I personally really loved the ad and I personally thought that it was a great piece of media and storytelling but then I started thinking about this and that Gillette do this because these are actually their values or is Gillette doing this to ride on top of the tide of social chance that is currently happening or is it PR? Big topic lot of thoughts (smile) . Those were the general once (smile). Jenn Duong
I have a lot to say about that, so it’s hard to hone it in. I think media is something that can be so powerful, it can be used for good and it can be used for bad. And so I think it’s something as a culture and as a global community we need to start to understand how to be responsible about media. I know there is like online bullying and all these things that we didn’t really understand at the beginning of media and putting things out there. So really trying to maintain it in a way that is positive for our world rather than negative, I think is our responsibility as humans and filmmakers, as creators. Trisha Gum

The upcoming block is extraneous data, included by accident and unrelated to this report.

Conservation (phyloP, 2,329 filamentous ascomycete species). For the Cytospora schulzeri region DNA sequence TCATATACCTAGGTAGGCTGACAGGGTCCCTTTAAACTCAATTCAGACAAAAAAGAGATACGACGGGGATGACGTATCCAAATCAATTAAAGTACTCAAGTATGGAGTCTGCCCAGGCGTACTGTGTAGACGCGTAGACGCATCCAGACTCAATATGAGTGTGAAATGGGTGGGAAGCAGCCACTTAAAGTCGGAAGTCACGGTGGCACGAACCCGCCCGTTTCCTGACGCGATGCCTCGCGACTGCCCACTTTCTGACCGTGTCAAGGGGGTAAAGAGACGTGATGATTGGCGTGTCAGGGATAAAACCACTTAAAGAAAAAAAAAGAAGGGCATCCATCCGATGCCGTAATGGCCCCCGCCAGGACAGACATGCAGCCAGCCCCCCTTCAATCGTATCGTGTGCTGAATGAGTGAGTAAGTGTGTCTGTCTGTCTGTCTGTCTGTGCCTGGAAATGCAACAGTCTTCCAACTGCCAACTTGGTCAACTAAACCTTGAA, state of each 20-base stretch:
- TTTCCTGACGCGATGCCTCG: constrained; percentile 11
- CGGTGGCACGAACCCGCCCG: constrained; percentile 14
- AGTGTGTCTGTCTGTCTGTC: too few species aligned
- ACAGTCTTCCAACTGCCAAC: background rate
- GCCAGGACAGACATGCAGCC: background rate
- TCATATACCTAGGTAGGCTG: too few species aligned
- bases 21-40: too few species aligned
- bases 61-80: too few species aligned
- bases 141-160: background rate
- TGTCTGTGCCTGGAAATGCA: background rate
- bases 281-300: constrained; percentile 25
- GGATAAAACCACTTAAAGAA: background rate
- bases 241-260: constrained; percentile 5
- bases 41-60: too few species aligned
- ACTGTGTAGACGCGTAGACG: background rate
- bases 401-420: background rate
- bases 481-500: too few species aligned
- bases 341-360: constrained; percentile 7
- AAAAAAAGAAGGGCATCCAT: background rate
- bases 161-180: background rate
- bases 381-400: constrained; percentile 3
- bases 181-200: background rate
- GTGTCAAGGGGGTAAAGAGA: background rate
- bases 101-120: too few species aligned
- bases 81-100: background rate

I think responsible, educated consumers is much more important. We are overwhelmed by content every day and we just feed ourselves with nonsense every day and we have to learn. I think in the new generation everybody grows up with the techniques, learns automatically to filter out and then the way we filter and what’s our filter is actually important. And that’s the educated consumer, that knows what to choose or pick from. Simon Griesser
Authenticity of Media:
Same thoughts. (smile). Couse I think authenticity and responsibility they kind of go hand in hand. You know I think we as storytellers have responsibility to tell authentic stories and to tell the stories that are ours to tell I think. Authenticity blends itself really well when you do something really responsible. I don’t know if that makes sense. Jenn Duong
Wow, that. Gosh it’s so interesting right now in this time, because it is confusing of what to believe in media, so I think that is a complicated issue that would be great for sociologists to really start digging into. I guess that’s such a big topic. Trisha Gum